Check out a Storify of tweets from the event.

Friday, April 25, 2014 - 16:52

Consider us for your practicum placement!

We invite students in INF2173 at the University of Toronto's iSchool to take a look at the four practicum placements currently on offer at the Digital Scholarship Unit in the UTSC Library. The four projects encompass data migration, citation management, coyright research, and information literacy, among many other relevant skills. To learn more about working with the DSU for a practicum, check out our previous student Ned Struthers' blog post: Why do a practicum project at the DSU?

The UTSC Library is easily accessible via TTC, and as all of our projects contain a digital component there is a possibility that work can be done from home (subject to discussion between the student and supervisor). All practicum projects are listed via the iSchool's practicum website.

OpenOasis Wordpress Migration

The practicum student will be responsible for assessing, advising, and completing a migration of the content from the OASIS sourcebook’s Joomla-based website to a fresh Commons in a Box installation. Commons in a Box is a Wordpress-based system that packages CUNY Academic Commons functionality for use in research and teaching. The student will work with professionals and technical staff and will be using project management software to track progress. Associated tasks may include the creation of a current content list, the development of a set of recommendations for new information architecture, and migration of content.

History of the Periodic Table of Elements

The UTSC Library’s Digital Scholarship Unit is currently working with UTSC’s Department of Physical and Environmental Sciences (DPES) in order to create an online History of the Periodic Table of Elements. This project aims to highlight the rich history of the Periodic Table of the Elements by assembling citations and increasing the access to the most significant primary sources (papers related to the development of the periodic law and periodic table) together through one comprehensive, openly accessible online resource that can be utilized for students and scholars interested in chemistry and the history of the discipline alike. The practicum student will be responsible for identifying and searching relevant library catalogues, databases and repositories in order to compile a listing of citations, library holdings (print and full-text electronic) and copyright status of seminal, primary source papers related to the development of the Periodic Table of the Elements.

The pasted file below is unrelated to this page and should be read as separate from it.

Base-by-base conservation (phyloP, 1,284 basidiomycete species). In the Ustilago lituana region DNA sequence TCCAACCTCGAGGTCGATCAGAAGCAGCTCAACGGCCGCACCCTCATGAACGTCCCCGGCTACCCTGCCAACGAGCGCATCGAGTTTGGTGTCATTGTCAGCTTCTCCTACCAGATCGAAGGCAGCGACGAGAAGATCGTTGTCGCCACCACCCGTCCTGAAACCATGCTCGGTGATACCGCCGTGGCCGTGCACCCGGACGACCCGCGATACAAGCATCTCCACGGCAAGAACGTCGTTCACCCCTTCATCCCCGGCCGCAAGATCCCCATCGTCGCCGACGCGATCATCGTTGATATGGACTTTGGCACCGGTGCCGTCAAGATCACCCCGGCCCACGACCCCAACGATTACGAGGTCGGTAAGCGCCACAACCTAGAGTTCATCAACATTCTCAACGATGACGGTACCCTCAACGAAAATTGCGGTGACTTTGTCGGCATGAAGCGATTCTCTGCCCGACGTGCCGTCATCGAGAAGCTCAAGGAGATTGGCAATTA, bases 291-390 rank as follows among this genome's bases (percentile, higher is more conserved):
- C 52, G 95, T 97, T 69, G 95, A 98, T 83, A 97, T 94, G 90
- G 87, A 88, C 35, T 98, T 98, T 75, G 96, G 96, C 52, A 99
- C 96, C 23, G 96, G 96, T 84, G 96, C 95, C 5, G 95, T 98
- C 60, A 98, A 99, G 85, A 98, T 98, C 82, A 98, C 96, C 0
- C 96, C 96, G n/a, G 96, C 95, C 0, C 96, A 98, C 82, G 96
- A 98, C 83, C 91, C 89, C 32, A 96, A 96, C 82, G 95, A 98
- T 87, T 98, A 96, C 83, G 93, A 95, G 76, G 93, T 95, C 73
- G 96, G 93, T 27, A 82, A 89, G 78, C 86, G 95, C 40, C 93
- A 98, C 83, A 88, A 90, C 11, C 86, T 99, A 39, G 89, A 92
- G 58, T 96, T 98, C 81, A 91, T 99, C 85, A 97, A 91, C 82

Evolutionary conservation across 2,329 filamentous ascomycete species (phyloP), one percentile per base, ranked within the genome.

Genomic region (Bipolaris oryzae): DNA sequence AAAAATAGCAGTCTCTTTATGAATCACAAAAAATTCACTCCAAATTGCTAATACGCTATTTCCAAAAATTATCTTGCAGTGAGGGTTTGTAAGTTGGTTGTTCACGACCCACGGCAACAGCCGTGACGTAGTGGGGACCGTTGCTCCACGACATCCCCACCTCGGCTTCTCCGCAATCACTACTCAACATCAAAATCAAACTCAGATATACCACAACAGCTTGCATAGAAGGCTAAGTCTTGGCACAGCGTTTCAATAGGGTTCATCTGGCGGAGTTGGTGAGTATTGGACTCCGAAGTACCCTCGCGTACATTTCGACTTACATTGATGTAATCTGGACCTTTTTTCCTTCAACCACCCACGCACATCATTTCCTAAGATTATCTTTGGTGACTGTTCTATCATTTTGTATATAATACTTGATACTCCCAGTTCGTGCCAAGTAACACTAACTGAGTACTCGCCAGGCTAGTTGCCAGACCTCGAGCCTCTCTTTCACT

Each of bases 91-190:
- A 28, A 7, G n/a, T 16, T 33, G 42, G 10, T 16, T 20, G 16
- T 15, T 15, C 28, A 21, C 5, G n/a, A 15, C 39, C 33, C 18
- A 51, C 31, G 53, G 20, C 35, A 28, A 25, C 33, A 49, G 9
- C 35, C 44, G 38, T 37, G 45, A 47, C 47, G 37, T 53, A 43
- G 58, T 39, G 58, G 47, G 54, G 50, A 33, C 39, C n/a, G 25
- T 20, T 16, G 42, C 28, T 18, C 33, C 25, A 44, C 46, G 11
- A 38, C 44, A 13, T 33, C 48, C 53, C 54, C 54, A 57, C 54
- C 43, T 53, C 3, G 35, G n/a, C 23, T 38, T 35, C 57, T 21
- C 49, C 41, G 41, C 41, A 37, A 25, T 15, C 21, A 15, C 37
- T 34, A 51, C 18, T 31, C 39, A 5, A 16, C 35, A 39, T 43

Digital Literacy Instructional Modules

UTSC Library’s Digital Scholarship Unit has identified a need for undergraduate and graduate students to develop skills in the area of digital scholarship in order to make them fully capable researchers. As such, the Digital Scholarship Unit is seeking a practicum student to contribute to an infrastructure-building project to develop curriculum, assessment tools, and program metrics for a suite of course modules on common digital scholarship tools and topics. The practicum student will be responsible for creating instructional content in the form of online modules for the following tools: Zotero, wikis and blogs, screen-casting and Prezi, text analysis, TEI, scholarly publishing and movie editing. These modules will be delivered using BlackBoard course management software, and will be integrated into a summer Insititute hosted at UTSC that will focus on Digital Pedagogy. The practicum student will work closely with the Digital Scholarship Librarian, the Information Literacy Librarian, as well as a Liaison Librarian for a specific subject area. This is a wonderful opportunity for the practicum student to gain skills in developing digital literacy curriculum and assessment skills. 

CONTENTdm Migration

The UTSC Library’s Digital Scholarship Unit is currently moving its digital content from CONTENTdm to Drupal, and eventually to Islandora. The practicum student will build on the work of our previous practicum student to research, develop and implement a migration plan for the metadata harvested from CONTENTdm. The student will work closely with library professionals and technical staff and will be using project management software to track progress. Associated tasks may include the development of Drupal content models and modules, metadata crosswalks, feedback on high-level milestones, and research.